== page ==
As mentioned, fortunately the batteries have not yet claimed lives in Israel, but they have caused heavy damage to such and such homes, businesses and institutions. The question is who will pay for the damages caused by the fire. Sometimes, the damage amounts to hundreds of thousands of shekels per event. For the purpose of clarifying the issue, we turned to Adv. Eran Jakubowicz, an expert in insurance and tort law.
I was damaged in the apartment because of a battery that ignited a fire in it. Who can I sue?
The owner of the damaged property has the option of suing a number of parties. The first is the store from which the battery was purchased. If it turns out to be a non-standard battery sold by him, negligence can certainly be attributed to him. The battery importer also has a warranty for its products and is a relevant address for filing a claim. However, this is a complex procedure that requires proof of negligence, and therefore, given that there is insurance coverage for the structure and contents – the initial address for this will be the insurance company. This is a fire incident that is in principle covered by the policy. Once it has paid the insured, in accordance with the appraiser’s assessment, it will consider whether to file a claim against those parties which in its assessment were negligent.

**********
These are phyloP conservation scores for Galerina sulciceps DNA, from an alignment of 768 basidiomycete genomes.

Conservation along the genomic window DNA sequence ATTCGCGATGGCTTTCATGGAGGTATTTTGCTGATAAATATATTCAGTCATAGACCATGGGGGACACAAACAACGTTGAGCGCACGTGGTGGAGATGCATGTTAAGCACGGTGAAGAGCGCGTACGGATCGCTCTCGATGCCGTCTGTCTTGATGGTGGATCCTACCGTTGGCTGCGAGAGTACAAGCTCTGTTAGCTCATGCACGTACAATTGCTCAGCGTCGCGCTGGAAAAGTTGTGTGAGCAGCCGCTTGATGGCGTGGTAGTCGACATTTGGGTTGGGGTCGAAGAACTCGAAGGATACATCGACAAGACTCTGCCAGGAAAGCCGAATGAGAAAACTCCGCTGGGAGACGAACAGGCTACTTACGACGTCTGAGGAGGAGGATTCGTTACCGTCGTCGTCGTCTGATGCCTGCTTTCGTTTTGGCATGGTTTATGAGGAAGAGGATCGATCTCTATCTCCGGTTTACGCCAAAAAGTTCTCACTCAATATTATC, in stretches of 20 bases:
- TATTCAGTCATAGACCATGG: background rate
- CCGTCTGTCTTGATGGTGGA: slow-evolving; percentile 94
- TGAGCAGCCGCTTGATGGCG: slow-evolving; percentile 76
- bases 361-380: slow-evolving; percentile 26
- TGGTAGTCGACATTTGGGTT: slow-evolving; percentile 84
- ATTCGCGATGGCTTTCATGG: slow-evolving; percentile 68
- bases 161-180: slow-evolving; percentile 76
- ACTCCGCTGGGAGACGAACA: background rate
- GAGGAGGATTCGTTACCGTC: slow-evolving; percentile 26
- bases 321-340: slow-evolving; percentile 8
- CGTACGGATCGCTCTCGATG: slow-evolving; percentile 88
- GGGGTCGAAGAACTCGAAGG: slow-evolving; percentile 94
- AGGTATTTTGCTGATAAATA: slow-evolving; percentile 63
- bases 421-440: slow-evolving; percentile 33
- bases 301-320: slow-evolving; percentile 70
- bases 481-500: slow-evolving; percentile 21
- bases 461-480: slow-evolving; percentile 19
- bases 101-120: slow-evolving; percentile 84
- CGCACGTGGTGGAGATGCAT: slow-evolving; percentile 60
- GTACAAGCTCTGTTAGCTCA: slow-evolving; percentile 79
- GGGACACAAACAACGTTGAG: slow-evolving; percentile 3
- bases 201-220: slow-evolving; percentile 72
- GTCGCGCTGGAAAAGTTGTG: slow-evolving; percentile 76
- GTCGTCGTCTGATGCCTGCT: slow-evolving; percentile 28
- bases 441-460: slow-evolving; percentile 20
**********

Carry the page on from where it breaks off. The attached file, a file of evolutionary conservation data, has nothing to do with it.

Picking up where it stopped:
If my battery was charged outside my home area and caused damage to the building as a result of a flare-up, can a lawsuit be filed against me?
Definitely. The insurance company or the injured party can file a lawsuit against the owner of the battery, but it can also file a lawsuit against other parties in the chain, including the store from which he bought the battery, the importer, etc. At the end of the day, should and the court finds that negligence led to the fire, it may determine their liability rate for the damage and divide the amount of compensation according to their relative share.
Is there any insurance that covers my liability for such damage?
The apartment policy has the option of a dedicated policy that covers third-party damages to electric bicycle riders. To the extent that it does not exceed coverage for bicycles, it is not inconceivable that the insurance company will step into the shoes of the insured and pay compensation to the injured party.